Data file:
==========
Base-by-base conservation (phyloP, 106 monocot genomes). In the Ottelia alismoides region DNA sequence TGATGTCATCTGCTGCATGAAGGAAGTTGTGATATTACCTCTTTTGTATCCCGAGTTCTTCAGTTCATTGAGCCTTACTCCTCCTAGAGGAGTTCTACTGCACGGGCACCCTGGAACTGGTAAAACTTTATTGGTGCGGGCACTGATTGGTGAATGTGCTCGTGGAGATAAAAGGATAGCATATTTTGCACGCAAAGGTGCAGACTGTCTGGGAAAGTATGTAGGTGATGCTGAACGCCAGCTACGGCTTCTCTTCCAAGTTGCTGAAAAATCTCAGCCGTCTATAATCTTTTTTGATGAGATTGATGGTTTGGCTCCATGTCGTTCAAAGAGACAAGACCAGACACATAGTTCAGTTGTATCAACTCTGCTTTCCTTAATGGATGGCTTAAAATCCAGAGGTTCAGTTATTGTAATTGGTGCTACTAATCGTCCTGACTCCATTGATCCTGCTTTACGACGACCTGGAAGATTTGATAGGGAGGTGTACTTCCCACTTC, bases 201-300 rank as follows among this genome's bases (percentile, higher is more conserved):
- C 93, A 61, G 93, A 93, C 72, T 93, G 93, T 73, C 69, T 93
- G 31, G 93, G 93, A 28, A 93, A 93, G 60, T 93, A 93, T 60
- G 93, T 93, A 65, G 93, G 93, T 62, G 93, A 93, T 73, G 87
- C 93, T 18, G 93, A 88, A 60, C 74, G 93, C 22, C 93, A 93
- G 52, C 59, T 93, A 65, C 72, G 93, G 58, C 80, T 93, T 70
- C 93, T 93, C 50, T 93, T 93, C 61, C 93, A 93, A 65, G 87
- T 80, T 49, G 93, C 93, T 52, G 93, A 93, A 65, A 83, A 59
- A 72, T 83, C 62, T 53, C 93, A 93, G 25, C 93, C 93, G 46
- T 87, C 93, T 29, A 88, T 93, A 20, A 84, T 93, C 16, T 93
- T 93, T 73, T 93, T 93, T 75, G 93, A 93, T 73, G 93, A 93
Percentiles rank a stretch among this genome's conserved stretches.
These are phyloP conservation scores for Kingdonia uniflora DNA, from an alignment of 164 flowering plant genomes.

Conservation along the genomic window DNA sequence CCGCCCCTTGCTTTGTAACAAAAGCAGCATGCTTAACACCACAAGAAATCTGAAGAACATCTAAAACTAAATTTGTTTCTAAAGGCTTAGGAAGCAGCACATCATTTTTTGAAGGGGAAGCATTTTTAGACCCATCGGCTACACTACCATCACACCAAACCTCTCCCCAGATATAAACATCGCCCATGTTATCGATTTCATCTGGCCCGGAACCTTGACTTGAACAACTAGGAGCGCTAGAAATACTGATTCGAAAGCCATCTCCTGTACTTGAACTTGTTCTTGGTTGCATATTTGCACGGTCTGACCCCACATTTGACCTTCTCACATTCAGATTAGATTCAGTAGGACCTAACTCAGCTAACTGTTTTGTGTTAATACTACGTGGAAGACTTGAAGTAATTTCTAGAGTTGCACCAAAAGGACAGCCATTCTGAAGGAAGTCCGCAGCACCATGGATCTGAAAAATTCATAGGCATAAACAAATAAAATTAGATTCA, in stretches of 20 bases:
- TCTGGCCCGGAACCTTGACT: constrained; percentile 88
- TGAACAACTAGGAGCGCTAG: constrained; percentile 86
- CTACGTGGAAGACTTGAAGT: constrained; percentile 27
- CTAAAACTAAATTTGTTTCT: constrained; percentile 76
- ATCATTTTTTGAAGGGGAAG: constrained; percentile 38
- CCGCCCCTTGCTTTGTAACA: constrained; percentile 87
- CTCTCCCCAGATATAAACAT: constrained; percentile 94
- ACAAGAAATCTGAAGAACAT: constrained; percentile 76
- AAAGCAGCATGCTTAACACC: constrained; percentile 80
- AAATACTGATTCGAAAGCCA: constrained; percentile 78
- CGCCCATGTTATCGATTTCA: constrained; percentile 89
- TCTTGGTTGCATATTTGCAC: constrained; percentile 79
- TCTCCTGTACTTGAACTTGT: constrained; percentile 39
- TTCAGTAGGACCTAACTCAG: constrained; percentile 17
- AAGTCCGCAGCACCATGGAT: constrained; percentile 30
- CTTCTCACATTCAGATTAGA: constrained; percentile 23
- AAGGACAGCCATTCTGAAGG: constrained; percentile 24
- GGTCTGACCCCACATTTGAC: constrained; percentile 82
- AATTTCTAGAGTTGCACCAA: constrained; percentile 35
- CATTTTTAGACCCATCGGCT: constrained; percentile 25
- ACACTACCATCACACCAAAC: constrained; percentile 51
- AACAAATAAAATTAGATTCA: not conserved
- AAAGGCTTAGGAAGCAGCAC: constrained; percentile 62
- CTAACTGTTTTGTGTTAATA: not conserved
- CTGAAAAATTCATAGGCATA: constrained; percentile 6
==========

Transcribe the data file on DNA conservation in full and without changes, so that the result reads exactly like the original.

Base-by-base conservation (phyloP, 106 monocot genomes). In the Ottelia alismoides region DNA sequence TGATGTCATCTGCTGCATGAAGGAAGTTGTGATATTACCTCTTTTGTATCCCGAGTTCTTCAGTTCATTGAGCCTTACTCCTCCTAGAGGAGTTCTACTGCACGGGCACCCTGGAACTGGTAAAACTTTATTGGTGCGGGCACTGATTGGTGAATGTGCTCGTGGAGATAAAAGGATAGCATATTTTGCACGCAAAGGTGCAGACTGTCTGGGAAAGTATGTAGGTGATGCTGAACGCCAGCTACGGCTTCTCTTCCAAGTTGCTGAAAAATCTCAGCCGTCTATAATCTTTTTTGATGAGATTGATGGTTTGGCTCCATGTCGTTCAAAGAGACAAGACCAGACACATAGTTCAGTTGTATCAACTCTGCTTTCCTTAATGGATGGCTTAAAATCCAGAGGTTCAGTTATTGTAATTGGTGCTACTAATCGTCCTGACTCCATTGATCCTGCTTTACGACGACCTGGAAGATTTGATAGGGAGGTGTACTTCCCACTTC, bases 201-300 rank as follows among this genome's bases (percentile, higher is more conserved):
- C 93, A 61, G 93, A 93, C 72, T 93, G 93, T 73, C 69, T 93
- G 31, G 93, G 93, A 28, A 93, A 93, G 60, T 93, A 93, T 60
- G 93, T 93, A 65, G 93, G 93, T 62, G 93, A 93, T 73, G 87
- C 93, T 18, G 93, A 88, A 60, C 74, G 93, C 22, C 93, A 93
- G 52, C 59, T 93, A 65, C 72, G 93, G 58, C 80, T 93, T 70
- C 93, T 93, C 50, T 93, T 93, C 61, C 93, A 93, A 65, G 87
- T 80, T 49, G 93, C 93, T 52, G 93, A 93, A 65, A 83, A 59
- A 72, T 83, C 62, T 53, C 93, A 93, G 25, C 93, C 93, G 46
- T 87, C 93, T 29, A 88, T 93, A 20, A 84, T 93, C 16, T 93
- T 93, T 73, T 93, T 93, T 75, G 93, A 93, T 73, G 93, A 93
Percentiles rank a stretch among this genome's conserved stretches.
These are phyloP conservation scores for Kingdonia uniflora DNA, from an alignment of 164 flowering plant genomes.

Conservation along the genomic window DNA sequence CCGCCCCTTGCTTTGTAACAAAAGCAGCATGCTTAACACCACAAGAAATCTGAAGAACATCTAAAACTAAATTTGTTTCTAAAGGCTTAGGAAGCAGCACATCATTTTTTGAAGGGGAAGCATTTTTAGACCCATCGGCTACACTACCATCACACCAAACCTCTCCCCAGATATAAACATCGCCCATGTTATCGATTTCATCTGGCCCGGAACCTTGACTTGAACAACTAGGAGCGCTAGAAATACTGATTCGAAAGCCATCTCCTGTACTTGAACTTGTTCTTGGTTGCATATTTGCACGGTCTGACCCCACATTTGACCTTCTCACATTCAGATTAGATTCAGTAGGACCTAACTCAGCTAACTGTTTTGTGTTAATACTACGTGGAAGACTTGAAGTAATTTCTAGAGTTGCACCAAAAGGACAGCCATTCTGAAGGAAGTCCGCAGCACCATGGATCTGAAAAATTCATAGGCATAAACAAATAAAATTAGATTCA, in stretches of 20 bases:
- TCTGGCCCGGAACCTTGACT: constrained; percentile 88
- TGAACAACTAGGAGCGCTAG: constrained; percentile 86
- CTACGTGGAAGACTTGAAGT: constrained; percentile 27
- CTAAAACTAAATTTGTTTCT: constrained; percentile 76
- ATCATTTTTTGAAGGGGAAG: constrained; percentile 38
- CCGCCCCTTGCTTTGTAACA: constrained; percentile 87
- CTCTCCCCAGATATAAACAT: constrained; percentile 94
- ACAAGAAATCTGAAGAACAT: constrained; percentile 76
- AAAGCAGCATGCTTAACACC: constrained; percentile 80
- AAATACTGATTCGAAAGCCA: constrained; percentile 78
- CGCCCATGTTATCGATTTCA: constrained; percentile 89
- TCTTGGTTGCATATTTGCAC: constrained; percentile 79
- TCTCCTGTACTTGAACTTGT: constrained; percentile 39
- TTCAGTAGGACCTAACTCAG: constrained; percentile 17
- AAGTCCGCAGCACCATGGAT: constrained; percentile 30
- CTTCTCACATTCAGATTAGA: constrained; percentile 23
- AAGGACAGCCATTCTGAAGG: constrained; percentile 24
- GGTCTGACCCCACATTTGAC: constrained; percentile 82
- AATTTCTAGAGTTGCACCAA: constrained; percentile 35
- CATTTTTAGACCCATCGGCT: constrained; percentile 25
- ACACTACCATCACACCAAAC: constrained; percentile 51
- AACAAATAAAATTAGATTCA: not conserved
- AAAGGCTTAGGAAGCAGCAC: constrained; percentile 62
- CTAACTGTTTTGTGTTAATA: not conserved
- CTGAAAAATTCATAGGCATA: constrained; percentile 6